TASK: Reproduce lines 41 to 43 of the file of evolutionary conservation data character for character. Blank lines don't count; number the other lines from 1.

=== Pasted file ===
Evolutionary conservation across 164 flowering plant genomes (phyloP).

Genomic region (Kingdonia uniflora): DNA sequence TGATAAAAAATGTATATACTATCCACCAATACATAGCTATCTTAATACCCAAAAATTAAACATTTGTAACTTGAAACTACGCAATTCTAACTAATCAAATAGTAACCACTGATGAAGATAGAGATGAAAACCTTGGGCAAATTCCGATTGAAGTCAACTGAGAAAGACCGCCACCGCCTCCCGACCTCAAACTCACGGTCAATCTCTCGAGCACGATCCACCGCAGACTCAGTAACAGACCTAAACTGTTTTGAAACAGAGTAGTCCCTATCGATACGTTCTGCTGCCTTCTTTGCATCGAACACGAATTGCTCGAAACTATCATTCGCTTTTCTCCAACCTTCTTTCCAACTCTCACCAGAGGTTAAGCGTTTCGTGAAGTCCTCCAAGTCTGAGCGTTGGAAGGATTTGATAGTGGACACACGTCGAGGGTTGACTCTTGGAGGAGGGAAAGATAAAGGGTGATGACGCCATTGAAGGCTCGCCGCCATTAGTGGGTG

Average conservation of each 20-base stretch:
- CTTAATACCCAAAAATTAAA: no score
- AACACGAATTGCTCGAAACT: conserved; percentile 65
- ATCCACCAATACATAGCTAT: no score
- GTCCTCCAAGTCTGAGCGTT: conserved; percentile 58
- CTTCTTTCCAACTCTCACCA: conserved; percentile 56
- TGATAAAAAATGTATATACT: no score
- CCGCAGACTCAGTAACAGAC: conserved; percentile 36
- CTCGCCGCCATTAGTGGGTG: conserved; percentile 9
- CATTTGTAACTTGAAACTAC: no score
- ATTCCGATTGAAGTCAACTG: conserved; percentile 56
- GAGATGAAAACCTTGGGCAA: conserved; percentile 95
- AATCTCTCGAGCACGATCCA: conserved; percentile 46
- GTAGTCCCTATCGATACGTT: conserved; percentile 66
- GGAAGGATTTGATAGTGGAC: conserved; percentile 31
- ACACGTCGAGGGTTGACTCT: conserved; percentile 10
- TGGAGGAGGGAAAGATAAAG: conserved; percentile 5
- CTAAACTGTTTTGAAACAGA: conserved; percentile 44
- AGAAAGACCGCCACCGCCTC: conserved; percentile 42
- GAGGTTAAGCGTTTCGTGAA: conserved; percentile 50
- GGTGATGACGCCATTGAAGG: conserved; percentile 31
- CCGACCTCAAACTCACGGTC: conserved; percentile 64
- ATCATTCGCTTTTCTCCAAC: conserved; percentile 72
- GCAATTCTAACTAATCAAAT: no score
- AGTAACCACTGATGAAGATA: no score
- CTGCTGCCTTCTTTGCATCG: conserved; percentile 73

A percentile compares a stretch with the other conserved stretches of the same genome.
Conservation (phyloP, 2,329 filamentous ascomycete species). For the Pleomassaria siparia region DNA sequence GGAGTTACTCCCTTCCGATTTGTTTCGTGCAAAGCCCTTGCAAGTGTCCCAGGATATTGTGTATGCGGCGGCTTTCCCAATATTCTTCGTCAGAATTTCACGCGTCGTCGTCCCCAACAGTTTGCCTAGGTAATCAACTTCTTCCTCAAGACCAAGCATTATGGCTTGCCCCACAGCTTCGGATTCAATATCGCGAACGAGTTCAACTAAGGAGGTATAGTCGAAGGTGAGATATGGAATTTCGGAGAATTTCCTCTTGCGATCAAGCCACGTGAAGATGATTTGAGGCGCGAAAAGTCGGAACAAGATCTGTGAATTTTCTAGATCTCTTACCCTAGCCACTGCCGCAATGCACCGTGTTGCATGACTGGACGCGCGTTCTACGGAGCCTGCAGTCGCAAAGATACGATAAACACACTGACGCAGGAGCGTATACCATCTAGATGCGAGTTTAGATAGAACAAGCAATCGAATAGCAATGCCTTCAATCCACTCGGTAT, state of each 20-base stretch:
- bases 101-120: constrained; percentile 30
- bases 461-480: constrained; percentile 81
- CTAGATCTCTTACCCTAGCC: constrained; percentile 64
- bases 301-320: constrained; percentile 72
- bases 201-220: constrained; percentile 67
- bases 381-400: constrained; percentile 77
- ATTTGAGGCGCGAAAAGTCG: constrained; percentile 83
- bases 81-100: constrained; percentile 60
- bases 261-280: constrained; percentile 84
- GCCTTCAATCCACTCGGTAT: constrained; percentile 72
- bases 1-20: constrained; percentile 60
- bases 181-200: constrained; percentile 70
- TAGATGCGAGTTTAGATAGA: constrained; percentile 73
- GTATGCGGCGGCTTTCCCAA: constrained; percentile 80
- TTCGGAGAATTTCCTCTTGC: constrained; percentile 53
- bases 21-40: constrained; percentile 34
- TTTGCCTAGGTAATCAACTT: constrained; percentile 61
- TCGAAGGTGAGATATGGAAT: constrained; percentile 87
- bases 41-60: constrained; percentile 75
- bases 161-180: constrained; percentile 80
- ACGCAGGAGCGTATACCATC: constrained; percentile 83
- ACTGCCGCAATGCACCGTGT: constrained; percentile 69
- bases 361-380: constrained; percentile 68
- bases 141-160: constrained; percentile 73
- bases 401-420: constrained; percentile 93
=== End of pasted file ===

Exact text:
- bases 1-20: constrained; percentile 60
- bases 181-200: constrained; percentile 70
- TAGATGCGAGTTTAGATAGA: constrained; percentile 73